If your pooch does munch on a mushroom, call your vet immediately. Mild toxicity can cause gastrointestinal upset, like vomiting and diarrhea. Severe toxicity can cause neurological, kidney, and liver damage, or even death depending on what type of mushroom was eaten.
Who else loves seeing the various colored mums in fall? While they may be pretty, pet parents beware! These flowers are toxic to your dog. If your pooch ingests any part of the chrysanthemum plant it can cause an upset stomach, vomiting, diarrhea, drooling, unsteady uncoordinated movements, and skin rashes.
Any part of this plant is extremely toxic to your dog. It can cause multi-system organ damage to the lungs, stomach, kidneys, liver, and nervous system. Symptoms can include loss of appetite, vomiting, diarrhea, bloody diarrhea, weakness, seizures and even death.
Whether your kiddos will be coming home with a big bag of goodies this Halloween or you just have a big bowl of candy waiting by the door for the little ghosts and goblins to arrive – that candy can be a ticking time bomb for Fido. According to Pet Poison Helpline, “During the week of Halloween, calls to the veterinarians at Pet Poison Helpline increase by 12 percent, making it the call center’s busiest time of year.”
Remember: Chocolate is highly toxic and can be deadly to your pooch. Pet Poison Helpline writes, “The four most common food-related Halloween hazards for pets are chocolate, candy overindulgence, raisins, and candy wrappers.”
I’ve yet to meet someone who doesn’t love over-indulging in a Thanksgiving feast! And while tossing your pooch a few table scraps is tempting, it’s important to remember that the Thanksgiving table is filled with not-so-good-for-your-pooch foods.
In order to help keep your pup safe, it’s a good idea to ask your guests not to feed him anything from the table. Many traditional Thanksgiving foods are loaded with fats, onions, seasonings, and spices that can be harmful to a dog. If it makes you feel good to give your pooch a treat from the table then I recommend preparing something extra special for Fido to feast on. I’ve included a link to 4 easy pumpkin-based recipes that are bound to make your pup’s tail wag!
While your pooch probably loves to frolic in a big pile of fall leaves, did you know that there are lots of hidden hazards that might be lurking inside? Here are a few examples:
If your canine kid has had contact or ingested any of the items on this list call your veterinarian for help immediately. If your pooch has been exposed to something you’re not sure of and it’s not on this list, here is a link to the Pet Poison Helpline
Halloween is filled with spirited tricks and treats, can be either fun or frightening for your pets, but it’s important to keep safety in mind for every member of the family—including your pets. A little forethought and preparation can ensure that your pet family is safe during the Halloween festivities in your home and community.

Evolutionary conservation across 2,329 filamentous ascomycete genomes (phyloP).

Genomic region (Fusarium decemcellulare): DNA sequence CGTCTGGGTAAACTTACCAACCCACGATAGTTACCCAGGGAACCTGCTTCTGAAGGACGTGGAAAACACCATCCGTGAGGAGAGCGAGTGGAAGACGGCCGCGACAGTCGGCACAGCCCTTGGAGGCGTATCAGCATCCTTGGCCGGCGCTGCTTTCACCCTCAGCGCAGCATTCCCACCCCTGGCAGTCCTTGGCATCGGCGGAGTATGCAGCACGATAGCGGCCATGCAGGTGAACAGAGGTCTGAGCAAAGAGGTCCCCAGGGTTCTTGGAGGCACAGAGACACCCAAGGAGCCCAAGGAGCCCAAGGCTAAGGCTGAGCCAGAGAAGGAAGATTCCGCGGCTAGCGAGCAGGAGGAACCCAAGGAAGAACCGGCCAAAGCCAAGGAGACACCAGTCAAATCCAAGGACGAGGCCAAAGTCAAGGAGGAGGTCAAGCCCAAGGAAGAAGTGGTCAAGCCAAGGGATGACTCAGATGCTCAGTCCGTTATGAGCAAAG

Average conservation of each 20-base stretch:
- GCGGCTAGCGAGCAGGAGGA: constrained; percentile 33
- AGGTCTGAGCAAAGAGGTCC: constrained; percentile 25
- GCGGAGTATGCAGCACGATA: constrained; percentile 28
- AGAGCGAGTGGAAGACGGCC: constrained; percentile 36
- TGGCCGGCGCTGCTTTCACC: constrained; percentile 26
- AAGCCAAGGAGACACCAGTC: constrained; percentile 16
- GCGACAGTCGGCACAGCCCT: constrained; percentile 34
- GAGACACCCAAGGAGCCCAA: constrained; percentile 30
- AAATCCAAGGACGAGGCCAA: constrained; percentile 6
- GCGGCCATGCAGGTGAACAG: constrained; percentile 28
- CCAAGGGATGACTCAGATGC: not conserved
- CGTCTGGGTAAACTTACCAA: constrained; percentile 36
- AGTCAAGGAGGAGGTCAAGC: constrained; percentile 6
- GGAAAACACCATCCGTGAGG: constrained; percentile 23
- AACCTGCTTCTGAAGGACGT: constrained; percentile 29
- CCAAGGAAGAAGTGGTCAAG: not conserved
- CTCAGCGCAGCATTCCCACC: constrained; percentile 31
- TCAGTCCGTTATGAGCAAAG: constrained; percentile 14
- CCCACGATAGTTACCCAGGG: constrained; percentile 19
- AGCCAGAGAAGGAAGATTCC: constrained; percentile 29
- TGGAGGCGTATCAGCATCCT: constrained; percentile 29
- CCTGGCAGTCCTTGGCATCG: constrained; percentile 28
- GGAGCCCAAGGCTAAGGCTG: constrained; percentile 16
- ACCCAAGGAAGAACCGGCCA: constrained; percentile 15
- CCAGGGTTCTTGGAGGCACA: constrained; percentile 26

Costumes, Parties and Parades
First and foremost, even if your pets are going to be wearing costumes, keep a well-fitting collar with ID tags on them at all times. Their costume shouldn’t interfere with their collar or harness and leash. Next, make sure their microchip information is up to date. Have you moved, changed your phone number or dropped your landline recently? If so, update your information with your microchip company to ensure that you will be reunited with your pets if they go missing.
Not all pets enjoy wearing a Halloween costume, so do a trial run first. Make sure nothing is obstructing their vision, hearing or breathing. Ensuring they won’t get overheated is essential. They should also be able to walk and potty normally without interference from the costume. Never leave a pet unattended in a costume (even for a minute!). Make sure there is nothing they can chew or ingest that could harm them. If they seem fearful or stressed it might be better to forego the costume or modify it so that they are more comfortable. Maybe opt for a Halloween-themed bandana instead!
Have a happy and safe Halloween!
Many vet offices are closed on the weekend. So, if your dog has any sort of a reaction or issue that needs immediate attention then your only real option is to run down to your local emergency vet office.
While you’re there, expect to pay a whole lot more than you normally would! I’ve had to go the emergency vet a few times – when living in Pennsylvania, Texas, and now South Carolina. It’s always an expensive trip. This last time, we paid once when we first arrived (their emergency room fee) and then again as we were leaving (for the vet’s time and the shots).
Another thing about the emergency vet: You don’t have any relationship with them. While the vet certainly treated Gigi with patience and care, I’m a creature of habit and would have preferred to see MY vet. My vet knows Gigi’s history and I just feel more comfortable there. Perhaps you’re the same way with your vet!